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Providence Still on the Hook for $1.2 Million in Bad PEDP Loans

Tuesday, October 23, 2012

 

One in three taxpayer-funded loans through the Providence Economic Development Partnership (PEDP) are still at least 90 days past due and the city stands little chance of collecting on much of the $1,210,336 it is owed from 42 businesses that have defaulted on their loans, GoLocalProv has learned.

The figures come nearly a year after a lawyer representing the PEDP told GoLocalProv that 25 percent of all PEDP loans were considered in default (at least 90 days behind). A Department of Housing and Urban Development (HUD) report released earlier this year suggested the default rate was “approximately 60 percent” between July 2001 and June 2011.

At a meeting scheduled for today, the board is expected to respond to the HUD report, which cited the city for lacking “adequate oversight” over the loan program over a ten-year period that spanned several Mayoral administrations, including the entire time Congressman David Cicilline led the capital city (the sitting Mayor has chaired the PEDP board since 2004).

The 42 loans still currently in default are separate from the 29 bad loans the quasi-public agency’s board of directors voted to write off last May. The majority of those loans, which totaled more than $2.1 million counting interest and penalties, went to businesses that are now defunct.

Smoke & Mirrors

Of the defaulted loans still considered “on the books,” 14 are at least 1,000 days past due. The Heritage Harbor Museum, which owes the city $327,920.25, was 929 days behind on its payments as of last Tuesday, according to a PEDP aging report.

Ada's Creations, a South Side establishment well-known for hosting political fundraisers, received a partial write-off in May, but still owes the city $238,869.25. The business hasn’t made a payment on its loan in nearly 2,000 days.

The large loans given to Heritage Harbor and Ada’s Creations account for just under half of the total amount past due from all loans currently considered in default, but many of the businesses that received loans are now closed. The Everyman Bistro, for example, owes the city $58,240.54, but the restaurant off Valley Street closed several years ago.

So why do closed businesses remain on the PEDP’s books? If too many loans are written off, HUD, which provides funding to the PEDP, may force the agency to cover the lost money. Earlier this month, GoLocalProv obtained a recording of a 2011 PEDP board meeting where former executive director Thom Deller called the PEDP’s reporting practices “smoke and mirrors.” Last year, Deller defended the PEDP's default rate, explaining that borrowers had to be turned down by at least two banks before applying for a loan.

“One of the reasons our collection is high or our default rate is low is that we will keep loans on the books even when they’re not paying just because we don’t want to, there’s some implications if we start defaulting loans,” Deller said during the meeting. “We get above a certain amount of money, the city is supposed to reimburse the program for that amount of cash.”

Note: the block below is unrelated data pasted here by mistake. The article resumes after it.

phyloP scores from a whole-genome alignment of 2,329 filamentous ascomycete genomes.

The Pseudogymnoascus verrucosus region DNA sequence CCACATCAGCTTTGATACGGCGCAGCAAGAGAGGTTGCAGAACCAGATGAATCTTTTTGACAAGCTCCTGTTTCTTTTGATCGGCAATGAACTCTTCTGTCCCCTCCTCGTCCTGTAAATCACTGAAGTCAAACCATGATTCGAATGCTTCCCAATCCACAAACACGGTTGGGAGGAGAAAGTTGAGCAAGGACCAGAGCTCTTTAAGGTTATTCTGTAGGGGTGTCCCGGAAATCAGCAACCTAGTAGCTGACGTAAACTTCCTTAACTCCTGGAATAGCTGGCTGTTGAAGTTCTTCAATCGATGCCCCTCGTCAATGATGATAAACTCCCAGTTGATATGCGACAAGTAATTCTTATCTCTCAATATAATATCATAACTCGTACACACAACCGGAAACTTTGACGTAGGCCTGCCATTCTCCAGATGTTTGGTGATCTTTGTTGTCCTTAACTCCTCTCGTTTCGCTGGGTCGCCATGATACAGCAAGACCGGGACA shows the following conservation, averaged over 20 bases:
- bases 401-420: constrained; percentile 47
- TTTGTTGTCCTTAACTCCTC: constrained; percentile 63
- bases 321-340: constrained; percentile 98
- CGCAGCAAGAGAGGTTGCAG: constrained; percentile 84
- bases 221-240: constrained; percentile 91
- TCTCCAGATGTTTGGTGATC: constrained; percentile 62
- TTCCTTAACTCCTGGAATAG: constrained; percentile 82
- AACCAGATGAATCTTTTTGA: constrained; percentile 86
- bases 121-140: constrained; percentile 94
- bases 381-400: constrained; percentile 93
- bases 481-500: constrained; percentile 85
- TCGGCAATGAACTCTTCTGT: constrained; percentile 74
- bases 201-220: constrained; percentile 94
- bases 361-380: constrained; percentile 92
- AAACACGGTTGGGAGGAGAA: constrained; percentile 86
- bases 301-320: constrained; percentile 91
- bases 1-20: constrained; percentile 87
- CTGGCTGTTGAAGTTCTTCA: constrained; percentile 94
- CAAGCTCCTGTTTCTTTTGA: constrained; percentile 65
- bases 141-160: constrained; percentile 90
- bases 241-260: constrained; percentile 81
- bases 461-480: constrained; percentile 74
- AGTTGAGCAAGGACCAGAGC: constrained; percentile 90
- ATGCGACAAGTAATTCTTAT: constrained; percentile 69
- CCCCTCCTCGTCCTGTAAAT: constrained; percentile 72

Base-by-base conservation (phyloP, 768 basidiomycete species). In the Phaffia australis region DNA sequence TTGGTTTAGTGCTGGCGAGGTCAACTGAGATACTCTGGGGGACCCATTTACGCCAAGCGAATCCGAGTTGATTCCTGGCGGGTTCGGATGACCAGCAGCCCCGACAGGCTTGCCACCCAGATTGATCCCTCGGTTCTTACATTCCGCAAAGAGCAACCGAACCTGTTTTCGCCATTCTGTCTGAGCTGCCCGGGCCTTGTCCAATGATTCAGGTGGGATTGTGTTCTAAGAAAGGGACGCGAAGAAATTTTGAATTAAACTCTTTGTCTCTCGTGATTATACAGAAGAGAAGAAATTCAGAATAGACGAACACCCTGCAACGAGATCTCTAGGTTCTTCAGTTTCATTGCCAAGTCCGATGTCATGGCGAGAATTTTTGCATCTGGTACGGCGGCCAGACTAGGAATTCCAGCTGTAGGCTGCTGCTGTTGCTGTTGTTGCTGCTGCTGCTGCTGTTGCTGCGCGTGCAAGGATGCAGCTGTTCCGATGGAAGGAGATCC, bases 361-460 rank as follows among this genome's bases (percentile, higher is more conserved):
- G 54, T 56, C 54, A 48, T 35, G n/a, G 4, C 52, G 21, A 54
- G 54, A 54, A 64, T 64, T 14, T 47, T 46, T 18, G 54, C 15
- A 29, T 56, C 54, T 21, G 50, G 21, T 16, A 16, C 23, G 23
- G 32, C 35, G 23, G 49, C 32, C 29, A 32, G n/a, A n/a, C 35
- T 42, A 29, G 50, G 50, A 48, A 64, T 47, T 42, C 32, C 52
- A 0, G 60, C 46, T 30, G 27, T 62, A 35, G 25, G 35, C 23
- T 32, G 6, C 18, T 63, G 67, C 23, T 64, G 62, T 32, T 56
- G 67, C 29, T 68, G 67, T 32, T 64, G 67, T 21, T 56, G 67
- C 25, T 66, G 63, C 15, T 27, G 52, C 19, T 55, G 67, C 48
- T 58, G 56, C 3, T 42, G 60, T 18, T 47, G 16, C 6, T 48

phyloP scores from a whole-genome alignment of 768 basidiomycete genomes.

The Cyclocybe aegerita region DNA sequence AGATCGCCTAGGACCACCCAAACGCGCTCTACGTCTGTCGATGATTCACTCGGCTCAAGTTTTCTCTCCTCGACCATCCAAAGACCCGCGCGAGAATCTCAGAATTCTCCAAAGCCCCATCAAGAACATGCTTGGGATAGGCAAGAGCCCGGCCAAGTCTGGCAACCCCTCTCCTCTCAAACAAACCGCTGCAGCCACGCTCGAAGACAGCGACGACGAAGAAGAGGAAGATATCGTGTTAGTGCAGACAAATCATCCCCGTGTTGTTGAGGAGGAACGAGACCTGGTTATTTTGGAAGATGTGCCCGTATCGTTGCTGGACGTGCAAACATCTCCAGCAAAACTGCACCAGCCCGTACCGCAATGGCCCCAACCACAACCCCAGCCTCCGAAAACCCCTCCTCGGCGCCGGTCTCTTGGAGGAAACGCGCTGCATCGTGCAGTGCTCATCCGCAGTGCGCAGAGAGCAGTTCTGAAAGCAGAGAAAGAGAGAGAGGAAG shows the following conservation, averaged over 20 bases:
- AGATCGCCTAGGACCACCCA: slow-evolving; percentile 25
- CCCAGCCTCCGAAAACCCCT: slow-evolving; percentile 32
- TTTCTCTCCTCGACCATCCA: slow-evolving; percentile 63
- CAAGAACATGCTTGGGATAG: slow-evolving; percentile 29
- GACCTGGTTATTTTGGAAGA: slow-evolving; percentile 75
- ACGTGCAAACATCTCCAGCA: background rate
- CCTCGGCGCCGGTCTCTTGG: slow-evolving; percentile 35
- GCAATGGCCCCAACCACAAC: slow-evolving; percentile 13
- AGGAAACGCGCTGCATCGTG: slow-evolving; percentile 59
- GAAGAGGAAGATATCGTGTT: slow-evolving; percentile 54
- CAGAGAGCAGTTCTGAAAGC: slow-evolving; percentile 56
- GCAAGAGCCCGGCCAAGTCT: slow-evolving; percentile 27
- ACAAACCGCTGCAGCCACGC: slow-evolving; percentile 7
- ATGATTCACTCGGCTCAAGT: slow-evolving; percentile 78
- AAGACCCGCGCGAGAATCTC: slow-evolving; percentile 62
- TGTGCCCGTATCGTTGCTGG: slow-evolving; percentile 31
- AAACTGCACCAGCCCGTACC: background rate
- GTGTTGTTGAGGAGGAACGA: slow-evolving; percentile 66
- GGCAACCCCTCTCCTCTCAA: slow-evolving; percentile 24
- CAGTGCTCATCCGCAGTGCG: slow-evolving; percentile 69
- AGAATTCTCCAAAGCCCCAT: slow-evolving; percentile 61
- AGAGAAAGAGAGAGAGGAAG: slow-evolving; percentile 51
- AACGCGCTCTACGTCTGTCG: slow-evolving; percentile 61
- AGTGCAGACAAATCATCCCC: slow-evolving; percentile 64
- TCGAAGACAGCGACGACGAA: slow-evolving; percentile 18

The PEDP’s board has since agreed to consider writing off loans twice per year moving forward and HUD has praised Jim Bennett, the city’s economic development director, for making progress when it comes to reforming the agency. Bennett has suspended loans for the time being.

“In general, we found that city staff has made progress in strengthening the financial management systems for PEDP,” HUD’s report stated.

PEDP Becomes Political Dartboard

The PEDP has come under fire over the past year after current and former City Council members said they were kept in the dark regarding decisions made by the agency. Critics have pointed to a $103,000 loan awarded to a former campaign volunteer for Cicilline to suggest the loan fund was used for political favors.

Last week, Oklahoma Senator Tom Coburn named the agency in his annual “Waste Book,” which breaks down what his staff considers waste and fraud in government spending.

“At the time, former Mayor David Cicilline, who now represents Rhode Island’s 1st congressional district, oversaw the program,” Coburn’s report states. “On the hook for the money, Providence may have to repay taxpayers if the expenses are ruled ineligible. CDBG funds are generally to be used for programs to benefit low- to moderate-income people, such as low-income housing and anti-poverty measures.”

While Cicilline has refused multiple requests for a sit-down interview on the PEDP (GoLocalProv has offered to send questions in advance of any interview), campaign manager Eric Hyers has defended the agency’s practices while the Congressman was Mayor.

"David Cicilline worked hard to reform the loan program when he was Mayor,” Hyers said earlier this month “He reconstituted the loan committee and created a panel of local bankers and loan experts, who vetted and approved every loan. Again, by definition, this is a program for very high-risk loans, and to qualify for a loan, a business had to be turned down from two other banks."

But Cicilline’s Republican opponent Brendan Doherty has called the PEDP and example of “staggering evidence that David Cicilline mismanaged the city of Providence at a time when every dollar was critical.”

“This is particularly upsetting because it takes money from all of our pockets,” he said. “This is about access and excess. It’s time now for HUD to fix it--and for the voters to hold Congressman David Cicilline accountable.”

 

Dan McGowan can be reached at [email protected]. Follow him on Twitter: @danmcgowan.

 

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